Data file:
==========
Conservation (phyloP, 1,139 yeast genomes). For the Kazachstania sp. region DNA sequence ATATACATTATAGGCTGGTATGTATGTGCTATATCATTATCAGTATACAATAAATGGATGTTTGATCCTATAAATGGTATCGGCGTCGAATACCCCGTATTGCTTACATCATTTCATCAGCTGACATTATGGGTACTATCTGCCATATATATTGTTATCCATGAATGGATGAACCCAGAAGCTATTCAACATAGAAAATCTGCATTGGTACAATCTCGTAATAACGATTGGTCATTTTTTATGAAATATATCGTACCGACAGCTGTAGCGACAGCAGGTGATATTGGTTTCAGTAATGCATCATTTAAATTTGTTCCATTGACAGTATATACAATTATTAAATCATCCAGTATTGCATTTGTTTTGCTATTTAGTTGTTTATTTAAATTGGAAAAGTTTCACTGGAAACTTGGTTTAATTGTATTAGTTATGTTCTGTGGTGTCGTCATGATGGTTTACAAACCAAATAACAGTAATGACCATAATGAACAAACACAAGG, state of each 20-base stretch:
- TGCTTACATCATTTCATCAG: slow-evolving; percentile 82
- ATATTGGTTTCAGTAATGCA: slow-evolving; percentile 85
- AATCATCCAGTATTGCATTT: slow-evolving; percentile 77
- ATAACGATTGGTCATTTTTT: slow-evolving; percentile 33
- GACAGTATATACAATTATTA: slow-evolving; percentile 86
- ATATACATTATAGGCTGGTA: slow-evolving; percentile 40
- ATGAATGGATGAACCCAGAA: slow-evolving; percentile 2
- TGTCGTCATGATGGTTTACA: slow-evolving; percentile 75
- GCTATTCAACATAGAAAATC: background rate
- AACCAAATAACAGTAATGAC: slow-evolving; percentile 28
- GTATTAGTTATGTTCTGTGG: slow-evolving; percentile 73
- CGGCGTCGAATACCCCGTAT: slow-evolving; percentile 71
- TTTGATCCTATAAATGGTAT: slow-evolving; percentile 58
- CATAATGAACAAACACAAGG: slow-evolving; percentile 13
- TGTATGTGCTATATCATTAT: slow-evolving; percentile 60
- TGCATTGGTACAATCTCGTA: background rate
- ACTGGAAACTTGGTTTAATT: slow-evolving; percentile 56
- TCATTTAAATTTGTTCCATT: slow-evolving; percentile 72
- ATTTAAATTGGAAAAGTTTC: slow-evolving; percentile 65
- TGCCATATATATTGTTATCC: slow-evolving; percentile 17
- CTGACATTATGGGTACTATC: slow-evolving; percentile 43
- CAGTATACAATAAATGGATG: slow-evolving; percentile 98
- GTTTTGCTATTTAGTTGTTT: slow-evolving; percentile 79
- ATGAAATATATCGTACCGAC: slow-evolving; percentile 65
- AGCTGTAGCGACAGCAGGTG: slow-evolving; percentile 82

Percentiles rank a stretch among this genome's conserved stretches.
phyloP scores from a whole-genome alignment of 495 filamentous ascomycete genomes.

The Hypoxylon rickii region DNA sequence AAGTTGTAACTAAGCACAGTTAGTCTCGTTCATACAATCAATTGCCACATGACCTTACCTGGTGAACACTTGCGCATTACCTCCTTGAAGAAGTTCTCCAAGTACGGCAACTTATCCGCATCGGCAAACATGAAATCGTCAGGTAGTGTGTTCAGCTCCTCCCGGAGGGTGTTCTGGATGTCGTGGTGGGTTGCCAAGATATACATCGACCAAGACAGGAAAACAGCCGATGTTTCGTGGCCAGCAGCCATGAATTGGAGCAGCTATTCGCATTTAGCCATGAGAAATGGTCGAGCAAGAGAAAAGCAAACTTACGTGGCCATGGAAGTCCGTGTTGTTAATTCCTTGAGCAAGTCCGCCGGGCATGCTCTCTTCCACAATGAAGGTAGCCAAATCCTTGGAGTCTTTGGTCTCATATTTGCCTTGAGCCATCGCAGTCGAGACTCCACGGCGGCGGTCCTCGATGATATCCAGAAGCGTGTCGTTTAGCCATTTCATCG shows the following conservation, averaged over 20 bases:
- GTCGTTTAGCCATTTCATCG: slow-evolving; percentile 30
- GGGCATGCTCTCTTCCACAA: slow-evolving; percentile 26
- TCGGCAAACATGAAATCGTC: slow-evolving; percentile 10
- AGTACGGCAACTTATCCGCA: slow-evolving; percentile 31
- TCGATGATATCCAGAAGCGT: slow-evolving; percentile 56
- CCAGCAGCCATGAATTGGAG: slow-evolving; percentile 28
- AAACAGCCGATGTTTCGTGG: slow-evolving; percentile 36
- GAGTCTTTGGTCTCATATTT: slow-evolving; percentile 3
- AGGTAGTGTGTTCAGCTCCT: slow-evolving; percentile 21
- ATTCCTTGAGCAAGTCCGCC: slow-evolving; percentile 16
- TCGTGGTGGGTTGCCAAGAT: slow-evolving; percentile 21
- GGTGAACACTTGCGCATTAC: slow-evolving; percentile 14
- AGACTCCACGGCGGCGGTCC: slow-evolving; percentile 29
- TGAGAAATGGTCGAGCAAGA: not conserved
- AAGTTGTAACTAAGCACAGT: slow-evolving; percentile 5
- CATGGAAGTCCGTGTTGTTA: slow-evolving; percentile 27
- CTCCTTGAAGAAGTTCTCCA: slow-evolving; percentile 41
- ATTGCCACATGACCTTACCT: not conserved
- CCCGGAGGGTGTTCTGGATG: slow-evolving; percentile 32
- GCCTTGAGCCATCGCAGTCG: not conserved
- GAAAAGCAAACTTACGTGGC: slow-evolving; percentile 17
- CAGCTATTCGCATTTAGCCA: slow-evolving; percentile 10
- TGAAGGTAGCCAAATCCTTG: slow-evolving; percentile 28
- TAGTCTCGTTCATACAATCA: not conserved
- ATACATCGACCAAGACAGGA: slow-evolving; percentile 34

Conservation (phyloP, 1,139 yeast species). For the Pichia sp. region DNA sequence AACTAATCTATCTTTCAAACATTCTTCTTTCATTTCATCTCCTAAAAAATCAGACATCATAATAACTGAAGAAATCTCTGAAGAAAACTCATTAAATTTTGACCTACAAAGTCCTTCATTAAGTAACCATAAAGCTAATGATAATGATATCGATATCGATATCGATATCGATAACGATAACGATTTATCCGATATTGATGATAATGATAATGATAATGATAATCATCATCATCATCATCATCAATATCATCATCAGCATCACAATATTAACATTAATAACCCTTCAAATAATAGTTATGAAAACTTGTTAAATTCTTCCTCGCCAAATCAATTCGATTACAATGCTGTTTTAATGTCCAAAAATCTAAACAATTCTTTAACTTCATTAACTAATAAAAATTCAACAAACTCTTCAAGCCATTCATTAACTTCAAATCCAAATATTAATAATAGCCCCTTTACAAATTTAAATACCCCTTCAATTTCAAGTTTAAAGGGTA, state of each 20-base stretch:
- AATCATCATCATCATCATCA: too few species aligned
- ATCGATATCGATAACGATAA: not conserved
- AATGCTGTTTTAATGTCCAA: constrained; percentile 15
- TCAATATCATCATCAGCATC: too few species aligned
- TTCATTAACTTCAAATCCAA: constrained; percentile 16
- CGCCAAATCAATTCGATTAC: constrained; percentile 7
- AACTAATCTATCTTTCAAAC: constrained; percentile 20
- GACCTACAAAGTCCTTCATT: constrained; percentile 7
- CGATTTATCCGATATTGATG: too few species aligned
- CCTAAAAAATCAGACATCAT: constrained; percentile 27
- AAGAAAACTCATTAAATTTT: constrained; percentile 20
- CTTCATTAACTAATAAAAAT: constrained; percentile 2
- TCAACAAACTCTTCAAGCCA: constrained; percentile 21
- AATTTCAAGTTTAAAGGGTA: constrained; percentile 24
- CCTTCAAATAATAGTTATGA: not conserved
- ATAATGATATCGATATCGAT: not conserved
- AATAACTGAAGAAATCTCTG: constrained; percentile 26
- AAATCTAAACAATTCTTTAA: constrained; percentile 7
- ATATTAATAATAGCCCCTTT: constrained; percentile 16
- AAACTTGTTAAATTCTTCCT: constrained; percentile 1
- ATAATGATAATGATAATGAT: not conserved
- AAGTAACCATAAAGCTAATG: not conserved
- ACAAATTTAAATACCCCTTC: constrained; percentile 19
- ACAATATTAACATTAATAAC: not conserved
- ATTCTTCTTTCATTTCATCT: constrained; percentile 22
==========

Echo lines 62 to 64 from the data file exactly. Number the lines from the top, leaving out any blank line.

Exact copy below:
- AACTAATCTATCTTTCAAAC: constrained; percentile 20
- GACCTACAAAGTCCTTCATT: constrained; percentile 7
- CGATTTATCCGATATTGATG: too few species aligned